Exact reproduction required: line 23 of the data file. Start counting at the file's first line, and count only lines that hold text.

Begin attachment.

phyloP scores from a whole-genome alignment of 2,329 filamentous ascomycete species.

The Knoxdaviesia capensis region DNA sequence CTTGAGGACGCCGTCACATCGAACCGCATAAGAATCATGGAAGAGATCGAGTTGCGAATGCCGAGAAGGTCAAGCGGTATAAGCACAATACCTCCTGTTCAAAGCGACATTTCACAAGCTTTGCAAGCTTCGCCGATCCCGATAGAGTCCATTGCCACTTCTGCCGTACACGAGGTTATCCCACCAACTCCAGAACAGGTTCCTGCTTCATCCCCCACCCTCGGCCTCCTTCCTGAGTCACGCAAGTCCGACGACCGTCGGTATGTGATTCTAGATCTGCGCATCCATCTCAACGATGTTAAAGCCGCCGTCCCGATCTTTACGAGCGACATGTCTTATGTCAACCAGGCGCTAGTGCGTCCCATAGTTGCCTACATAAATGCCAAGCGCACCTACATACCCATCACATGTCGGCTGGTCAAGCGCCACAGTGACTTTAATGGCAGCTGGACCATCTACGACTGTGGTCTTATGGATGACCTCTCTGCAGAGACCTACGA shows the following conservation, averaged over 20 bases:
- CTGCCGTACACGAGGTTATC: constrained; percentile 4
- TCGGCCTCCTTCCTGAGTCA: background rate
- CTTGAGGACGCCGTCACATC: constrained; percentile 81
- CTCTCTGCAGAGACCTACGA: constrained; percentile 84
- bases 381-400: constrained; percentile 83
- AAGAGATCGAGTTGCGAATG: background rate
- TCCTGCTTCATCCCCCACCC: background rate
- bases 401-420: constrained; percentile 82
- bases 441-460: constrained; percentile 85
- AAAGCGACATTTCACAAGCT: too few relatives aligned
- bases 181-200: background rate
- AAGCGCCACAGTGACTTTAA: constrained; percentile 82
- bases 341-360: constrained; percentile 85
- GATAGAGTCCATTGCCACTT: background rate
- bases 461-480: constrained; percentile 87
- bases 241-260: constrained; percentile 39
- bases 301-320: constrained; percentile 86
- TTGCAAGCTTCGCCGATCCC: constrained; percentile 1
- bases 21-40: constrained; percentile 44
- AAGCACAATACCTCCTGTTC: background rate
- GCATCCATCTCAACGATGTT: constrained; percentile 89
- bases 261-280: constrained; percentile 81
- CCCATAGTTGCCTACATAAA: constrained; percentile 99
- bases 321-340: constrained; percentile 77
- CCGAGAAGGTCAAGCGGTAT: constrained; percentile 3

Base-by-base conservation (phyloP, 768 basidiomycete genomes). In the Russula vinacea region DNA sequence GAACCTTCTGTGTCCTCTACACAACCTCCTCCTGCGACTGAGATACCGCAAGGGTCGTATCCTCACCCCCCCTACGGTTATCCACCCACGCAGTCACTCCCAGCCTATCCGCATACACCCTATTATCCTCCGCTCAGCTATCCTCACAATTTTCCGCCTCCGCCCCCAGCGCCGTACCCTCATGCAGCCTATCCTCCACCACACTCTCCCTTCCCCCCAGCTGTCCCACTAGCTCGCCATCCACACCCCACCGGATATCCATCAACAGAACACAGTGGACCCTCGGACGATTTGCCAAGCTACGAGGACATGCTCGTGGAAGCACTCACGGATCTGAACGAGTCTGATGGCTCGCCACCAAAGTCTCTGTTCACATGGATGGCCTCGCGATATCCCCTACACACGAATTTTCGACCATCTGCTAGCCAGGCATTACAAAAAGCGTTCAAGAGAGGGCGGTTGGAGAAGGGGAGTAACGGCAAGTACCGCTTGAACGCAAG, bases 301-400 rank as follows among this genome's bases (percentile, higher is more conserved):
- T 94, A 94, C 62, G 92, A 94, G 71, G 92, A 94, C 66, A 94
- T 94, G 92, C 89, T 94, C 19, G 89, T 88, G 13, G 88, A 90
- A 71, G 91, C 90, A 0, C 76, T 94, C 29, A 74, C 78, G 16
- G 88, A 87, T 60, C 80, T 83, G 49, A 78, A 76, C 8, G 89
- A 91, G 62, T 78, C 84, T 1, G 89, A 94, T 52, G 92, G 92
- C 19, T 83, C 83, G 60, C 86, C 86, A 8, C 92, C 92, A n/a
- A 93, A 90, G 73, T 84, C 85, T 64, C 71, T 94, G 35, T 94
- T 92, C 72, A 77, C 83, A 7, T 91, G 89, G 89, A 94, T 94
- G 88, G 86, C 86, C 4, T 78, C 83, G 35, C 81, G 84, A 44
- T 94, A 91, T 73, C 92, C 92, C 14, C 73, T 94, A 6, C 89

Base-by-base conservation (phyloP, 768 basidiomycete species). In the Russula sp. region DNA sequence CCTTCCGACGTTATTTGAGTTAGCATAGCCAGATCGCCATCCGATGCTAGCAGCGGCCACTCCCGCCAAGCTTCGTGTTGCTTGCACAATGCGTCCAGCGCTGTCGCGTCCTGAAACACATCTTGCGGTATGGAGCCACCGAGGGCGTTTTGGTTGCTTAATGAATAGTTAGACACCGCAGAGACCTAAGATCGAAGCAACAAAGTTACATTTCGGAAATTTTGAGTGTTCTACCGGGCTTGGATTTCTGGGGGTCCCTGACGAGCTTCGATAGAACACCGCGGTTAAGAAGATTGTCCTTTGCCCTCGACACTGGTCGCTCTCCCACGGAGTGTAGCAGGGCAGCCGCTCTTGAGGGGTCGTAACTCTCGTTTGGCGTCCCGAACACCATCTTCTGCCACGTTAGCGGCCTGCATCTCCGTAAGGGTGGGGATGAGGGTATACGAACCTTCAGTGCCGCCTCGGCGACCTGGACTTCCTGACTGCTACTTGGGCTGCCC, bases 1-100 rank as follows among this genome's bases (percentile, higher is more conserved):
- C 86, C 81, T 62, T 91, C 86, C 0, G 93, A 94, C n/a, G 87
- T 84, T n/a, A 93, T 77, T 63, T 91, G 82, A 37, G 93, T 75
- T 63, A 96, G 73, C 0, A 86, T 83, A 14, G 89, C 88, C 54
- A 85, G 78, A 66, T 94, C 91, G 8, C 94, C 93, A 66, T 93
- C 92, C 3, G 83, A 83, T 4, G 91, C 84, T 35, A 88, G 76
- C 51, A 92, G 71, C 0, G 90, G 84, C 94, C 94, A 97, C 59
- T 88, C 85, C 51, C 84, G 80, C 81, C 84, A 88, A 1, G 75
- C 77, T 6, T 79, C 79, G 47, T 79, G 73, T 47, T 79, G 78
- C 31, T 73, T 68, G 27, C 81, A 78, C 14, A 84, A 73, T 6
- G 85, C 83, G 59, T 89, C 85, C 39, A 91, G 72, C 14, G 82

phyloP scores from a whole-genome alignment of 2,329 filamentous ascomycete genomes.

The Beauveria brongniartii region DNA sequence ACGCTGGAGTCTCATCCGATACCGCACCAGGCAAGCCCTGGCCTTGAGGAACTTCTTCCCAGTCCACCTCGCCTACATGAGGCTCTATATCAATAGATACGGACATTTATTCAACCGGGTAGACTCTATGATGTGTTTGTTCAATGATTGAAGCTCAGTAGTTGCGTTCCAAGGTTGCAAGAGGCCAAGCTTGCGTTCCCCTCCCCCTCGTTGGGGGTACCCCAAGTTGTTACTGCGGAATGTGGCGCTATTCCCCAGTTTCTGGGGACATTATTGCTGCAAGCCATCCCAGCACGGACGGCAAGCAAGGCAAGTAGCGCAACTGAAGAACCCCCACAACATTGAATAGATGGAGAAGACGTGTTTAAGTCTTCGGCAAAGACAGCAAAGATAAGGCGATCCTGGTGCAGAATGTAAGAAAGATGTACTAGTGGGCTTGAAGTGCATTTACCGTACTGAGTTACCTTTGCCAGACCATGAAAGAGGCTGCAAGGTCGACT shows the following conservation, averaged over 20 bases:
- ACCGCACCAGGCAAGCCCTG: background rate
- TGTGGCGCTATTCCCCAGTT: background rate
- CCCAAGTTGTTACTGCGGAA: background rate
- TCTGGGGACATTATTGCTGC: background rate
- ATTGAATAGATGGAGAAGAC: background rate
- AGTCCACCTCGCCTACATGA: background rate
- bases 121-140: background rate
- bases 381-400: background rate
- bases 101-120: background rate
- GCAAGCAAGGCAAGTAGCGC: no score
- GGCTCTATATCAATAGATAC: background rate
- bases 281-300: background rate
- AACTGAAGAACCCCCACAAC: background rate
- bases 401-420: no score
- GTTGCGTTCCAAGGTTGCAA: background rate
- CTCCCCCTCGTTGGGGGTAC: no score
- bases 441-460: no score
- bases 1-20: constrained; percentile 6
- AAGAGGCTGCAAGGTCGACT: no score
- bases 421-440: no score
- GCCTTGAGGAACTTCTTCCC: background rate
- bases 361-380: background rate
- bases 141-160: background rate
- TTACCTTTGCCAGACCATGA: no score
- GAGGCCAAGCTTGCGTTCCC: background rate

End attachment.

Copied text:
- GCATCCATCTCAACGATGTT: constrained; percentile 89